By Logan Bishop
When asked to visualize one billion dollars, what comes to mind? Perhaps the net worth of the Longhorn football brand? Or maybe the amount of money Facebook paid to acquire Instagram? Have you considered the multitude of invented goods or projects developed by members of your local community?
Current news around the internet is that the crowd-sourcing website, Kickstarter, recently passed the billion dollar mark for funding raised.
For those uninitiated to the inner workings of crowd-sourcing, here is a quick breakdown:
· Idea:A good idea is all you need. Whether it is marketable or just worthwhile, you can seek funding for the project by posting it on Kickstarter. Here, a minimum amount of money is set and must be reached before the project can continue.
· The Funding Period: Kickstarter hosts a webpage for the creator to advertise and post planning and development of their project. Anyone with access to the internet can stop at www.kickstarter.com, explore the multitude of ideas and choose to “buy-in” to a project. A buy-in is often rewarded with a premium gift, such as being among the first to receive the final product or receiving bonus content. For those who buy-in at the highest levels, there may be an opportunity to meet with the creator.
· Post-Production:If the project successfully reaches the funding limit, the backers (those who have chosen to invest in the project) are then charged for their pledge. It is now up to the creators to deliver on their commitments to the backers.
Crowd-sourcing funding is best represented by the adage “vote with your dollar” and is an internet-minded business model which has been extremely successful since Kickstarter went online in 2009. Before Kickstarter, a creator had few options for funding a project. Outside of asking for donations from a small group of friends and neighbors or pitching their ideas in front of a room of investors, there was little recourse for funding a new idea. Now, a project can move quickly from idea to reality without the need for large corporate backers or an insane number of bake sales.
Those familiar with the cult hit Psychonauts and its creator Tim Schafer may not know the funding was generated on Kickstarter. Tim Schafer recently released the game, Broken Age, with help from Kickstarter. With an initial funding limit of $2,000,000, the project’s final amount of money raised totaled $3,300,000, making it the second most successful project in the history of Kickstarter. (For those interested Schafer’s game, the Broken Age is now available on Steam.)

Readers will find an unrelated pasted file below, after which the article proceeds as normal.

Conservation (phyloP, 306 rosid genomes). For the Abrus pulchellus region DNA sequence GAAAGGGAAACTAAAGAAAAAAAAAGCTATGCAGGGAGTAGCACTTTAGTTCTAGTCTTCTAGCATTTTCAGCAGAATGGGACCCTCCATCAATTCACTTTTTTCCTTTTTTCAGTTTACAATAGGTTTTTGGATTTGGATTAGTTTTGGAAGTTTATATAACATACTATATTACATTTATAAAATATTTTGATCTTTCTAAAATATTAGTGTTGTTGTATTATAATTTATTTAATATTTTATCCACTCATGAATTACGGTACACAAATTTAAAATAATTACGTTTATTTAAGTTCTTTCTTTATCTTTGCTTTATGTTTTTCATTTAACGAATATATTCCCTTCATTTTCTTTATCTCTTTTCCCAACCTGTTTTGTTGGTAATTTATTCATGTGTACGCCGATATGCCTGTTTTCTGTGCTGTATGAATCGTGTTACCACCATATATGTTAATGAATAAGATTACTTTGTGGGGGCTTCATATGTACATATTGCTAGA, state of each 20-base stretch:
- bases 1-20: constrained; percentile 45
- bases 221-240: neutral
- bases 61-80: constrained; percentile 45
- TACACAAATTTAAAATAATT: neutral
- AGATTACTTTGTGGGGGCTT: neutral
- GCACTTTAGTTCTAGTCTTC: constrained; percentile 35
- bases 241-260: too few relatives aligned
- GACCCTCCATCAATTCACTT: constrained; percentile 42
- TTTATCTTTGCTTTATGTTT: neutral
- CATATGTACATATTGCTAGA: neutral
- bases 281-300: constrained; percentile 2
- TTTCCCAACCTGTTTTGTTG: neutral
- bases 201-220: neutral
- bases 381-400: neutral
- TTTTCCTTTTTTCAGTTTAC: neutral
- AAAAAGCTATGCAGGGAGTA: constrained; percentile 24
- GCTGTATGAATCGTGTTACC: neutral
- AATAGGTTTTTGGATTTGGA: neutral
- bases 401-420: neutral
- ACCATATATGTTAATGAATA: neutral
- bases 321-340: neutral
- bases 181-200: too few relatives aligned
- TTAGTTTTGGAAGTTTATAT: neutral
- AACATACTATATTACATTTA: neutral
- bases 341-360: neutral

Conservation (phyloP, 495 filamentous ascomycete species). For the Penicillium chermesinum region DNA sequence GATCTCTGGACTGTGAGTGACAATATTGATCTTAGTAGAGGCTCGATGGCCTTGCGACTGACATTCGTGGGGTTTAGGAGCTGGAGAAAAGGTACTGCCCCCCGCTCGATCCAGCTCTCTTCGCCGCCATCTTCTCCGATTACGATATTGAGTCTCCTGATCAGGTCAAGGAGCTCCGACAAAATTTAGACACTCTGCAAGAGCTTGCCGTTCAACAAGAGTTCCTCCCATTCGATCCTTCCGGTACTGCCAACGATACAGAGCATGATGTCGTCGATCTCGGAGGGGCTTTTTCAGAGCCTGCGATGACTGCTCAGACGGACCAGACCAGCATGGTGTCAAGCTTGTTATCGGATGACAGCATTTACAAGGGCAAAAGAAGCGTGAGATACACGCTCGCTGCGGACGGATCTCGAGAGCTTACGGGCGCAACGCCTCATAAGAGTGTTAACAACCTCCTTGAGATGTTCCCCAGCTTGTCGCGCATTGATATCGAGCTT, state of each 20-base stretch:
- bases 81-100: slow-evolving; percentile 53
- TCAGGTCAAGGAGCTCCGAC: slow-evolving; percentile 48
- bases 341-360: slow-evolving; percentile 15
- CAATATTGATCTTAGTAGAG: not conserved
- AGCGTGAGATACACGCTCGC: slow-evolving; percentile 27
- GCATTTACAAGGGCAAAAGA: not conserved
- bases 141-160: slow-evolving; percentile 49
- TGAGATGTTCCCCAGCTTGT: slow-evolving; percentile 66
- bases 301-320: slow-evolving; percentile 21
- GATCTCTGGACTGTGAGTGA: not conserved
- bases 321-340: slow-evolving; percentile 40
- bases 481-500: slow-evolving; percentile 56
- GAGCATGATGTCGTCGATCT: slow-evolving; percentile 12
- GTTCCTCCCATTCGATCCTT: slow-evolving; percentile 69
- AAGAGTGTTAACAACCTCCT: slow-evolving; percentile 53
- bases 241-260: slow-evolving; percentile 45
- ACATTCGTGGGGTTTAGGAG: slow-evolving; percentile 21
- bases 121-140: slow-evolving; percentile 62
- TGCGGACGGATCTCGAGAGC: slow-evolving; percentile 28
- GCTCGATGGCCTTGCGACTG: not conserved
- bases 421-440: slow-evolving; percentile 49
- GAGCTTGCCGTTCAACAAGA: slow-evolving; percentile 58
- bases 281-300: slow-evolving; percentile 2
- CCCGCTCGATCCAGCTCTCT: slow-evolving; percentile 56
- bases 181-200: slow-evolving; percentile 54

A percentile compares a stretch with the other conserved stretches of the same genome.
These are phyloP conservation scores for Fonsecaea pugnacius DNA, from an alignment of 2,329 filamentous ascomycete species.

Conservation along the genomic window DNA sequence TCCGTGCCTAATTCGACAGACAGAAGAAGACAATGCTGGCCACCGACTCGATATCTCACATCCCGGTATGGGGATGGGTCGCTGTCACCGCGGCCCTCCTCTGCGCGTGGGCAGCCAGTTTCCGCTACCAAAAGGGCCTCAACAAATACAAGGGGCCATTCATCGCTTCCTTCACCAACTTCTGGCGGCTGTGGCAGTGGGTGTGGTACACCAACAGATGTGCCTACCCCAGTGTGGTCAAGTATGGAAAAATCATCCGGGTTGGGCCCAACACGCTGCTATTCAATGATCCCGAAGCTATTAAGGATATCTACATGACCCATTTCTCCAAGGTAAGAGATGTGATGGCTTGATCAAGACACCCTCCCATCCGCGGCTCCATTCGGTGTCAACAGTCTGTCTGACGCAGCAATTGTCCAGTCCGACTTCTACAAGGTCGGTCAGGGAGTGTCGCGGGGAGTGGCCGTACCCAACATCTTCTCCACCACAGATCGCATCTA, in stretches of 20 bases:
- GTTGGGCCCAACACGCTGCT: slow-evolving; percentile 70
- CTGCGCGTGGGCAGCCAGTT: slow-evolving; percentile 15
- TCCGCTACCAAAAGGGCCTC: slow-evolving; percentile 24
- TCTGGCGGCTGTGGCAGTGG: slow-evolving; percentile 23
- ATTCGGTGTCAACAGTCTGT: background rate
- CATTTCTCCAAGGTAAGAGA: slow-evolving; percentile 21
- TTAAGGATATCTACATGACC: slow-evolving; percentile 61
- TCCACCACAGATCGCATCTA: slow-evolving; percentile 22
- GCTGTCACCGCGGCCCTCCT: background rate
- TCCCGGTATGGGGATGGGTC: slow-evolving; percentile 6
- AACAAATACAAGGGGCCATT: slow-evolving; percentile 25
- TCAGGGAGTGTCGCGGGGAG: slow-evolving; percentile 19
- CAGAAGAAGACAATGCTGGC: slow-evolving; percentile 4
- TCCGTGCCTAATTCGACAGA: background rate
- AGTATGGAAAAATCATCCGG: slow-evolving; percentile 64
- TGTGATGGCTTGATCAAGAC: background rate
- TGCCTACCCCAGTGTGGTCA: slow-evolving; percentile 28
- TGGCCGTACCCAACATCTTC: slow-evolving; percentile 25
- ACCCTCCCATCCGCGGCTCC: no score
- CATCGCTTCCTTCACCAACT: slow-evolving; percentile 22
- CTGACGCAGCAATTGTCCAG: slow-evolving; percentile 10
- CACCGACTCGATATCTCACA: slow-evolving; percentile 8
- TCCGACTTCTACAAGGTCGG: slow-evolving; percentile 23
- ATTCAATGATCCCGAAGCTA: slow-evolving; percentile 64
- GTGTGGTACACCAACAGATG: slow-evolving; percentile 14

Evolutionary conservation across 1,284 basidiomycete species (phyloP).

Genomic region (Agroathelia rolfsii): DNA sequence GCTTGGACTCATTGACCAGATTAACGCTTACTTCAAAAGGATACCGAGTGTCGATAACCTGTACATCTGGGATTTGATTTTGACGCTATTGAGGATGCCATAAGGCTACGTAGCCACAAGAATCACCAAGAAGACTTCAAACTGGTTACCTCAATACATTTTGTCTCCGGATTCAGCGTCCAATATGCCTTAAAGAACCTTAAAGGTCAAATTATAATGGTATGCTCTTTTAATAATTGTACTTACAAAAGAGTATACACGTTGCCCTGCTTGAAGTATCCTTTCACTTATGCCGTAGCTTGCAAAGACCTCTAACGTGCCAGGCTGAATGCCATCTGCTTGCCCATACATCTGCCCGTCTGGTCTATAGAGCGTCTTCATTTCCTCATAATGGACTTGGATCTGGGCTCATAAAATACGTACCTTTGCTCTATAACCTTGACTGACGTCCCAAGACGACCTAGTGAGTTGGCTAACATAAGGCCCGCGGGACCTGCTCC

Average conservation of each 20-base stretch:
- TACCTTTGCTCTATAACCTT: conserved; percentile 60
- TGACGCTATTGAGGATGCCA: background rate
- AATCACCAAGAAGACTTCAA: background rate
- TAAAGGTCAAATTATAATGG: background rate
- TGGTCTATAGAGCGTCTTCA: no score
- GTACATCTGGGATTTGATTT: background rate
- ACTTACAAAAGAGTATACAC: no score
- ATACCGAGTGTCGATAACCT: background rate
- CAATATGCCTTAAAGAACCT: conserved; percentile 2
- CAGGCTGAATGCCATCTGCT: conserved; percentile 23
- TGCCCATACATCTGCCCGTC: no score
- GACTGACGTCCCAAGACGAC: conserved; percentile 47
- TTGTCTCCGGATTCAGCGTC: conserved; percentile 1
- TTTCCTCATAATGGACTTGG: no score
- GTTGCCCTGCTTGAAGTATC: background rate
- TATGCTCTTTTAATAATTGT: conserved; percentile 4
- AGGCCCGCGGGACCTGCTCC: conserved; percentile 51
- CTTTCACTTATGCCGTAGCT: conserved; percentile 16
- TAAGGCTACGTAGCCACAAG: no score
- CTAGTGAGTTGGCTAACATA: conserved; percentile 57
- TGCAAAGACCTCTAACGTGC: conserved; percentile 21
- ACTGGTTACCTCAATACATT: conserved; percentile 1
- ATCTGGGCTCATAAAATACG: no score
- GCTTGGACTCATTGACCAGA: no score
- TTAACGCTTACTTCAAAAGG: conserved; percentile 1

Another popular project that I purchased myself is the 3Doodler. Among the many do-it-yourself, (DIY) 3D printers available on Kickstarter, the 3Doodler garnered massive attention because it is a pen that allows the user to write in 3D. Marketed for the casual artist, the 3Doodler community is well known for handmade sculptures of the Eiffel Tower, usable desktop catapults, and wearable masquerade masks.
Technology and games (areas I frequent) are only two of the many categories for funding projects. Some represent community initiatives to repair local landmarks, open new cafes, or purchase new equipment for classrooms. The ultimate advantage of crowd sourcing is that anyone can put forth an idea and see their idea come to fruition. The only limitation is the ability of the creator to deliver their project. This inherently represents the wrinkle in crowd sourcing a project.
The most notable instances of project non-fulfillment are Anita Sarkeesan’s video series and John Campbell’s Sad Pictures for Children debacle. Anita Sarkeesan has long been lambasted for failing to account for funding spent and under-delivering on the quality of her video series “Female Tropes in Gaming”. More recently, John Campbell became infamous after posting a video of a flaming inferno fueled by the books his backers had helped fund. Accompanying the video was a lengthy manifesto decrying the sins of capitalistic endeavors and chastising his supporters for their anger in watching their product burn away. Both the video and the manifesto can be found here. Unfortunately, the only recourse for project backers is to deal directly with the creator, as Kickstarter does not guarantee fulfillment of projects.
While such incidents do occur, the majority of projects reach their goals. With their ideas ‘kick started’ they begin production and fulfill their commitments. Several of these exist in our own community here in Austin, such as Bearded Brothers vegan energy bars, Patrizi’s food cart, and Jumpshot.
Kickstarter represents a unique outlet for both creator and consumer. They provide innovators with an audience for potential funding and consumers the opportunity to actively invest in an emerging project. So why not invest in a community project or look at posting your own? You might just kickstart the next million dollar idea!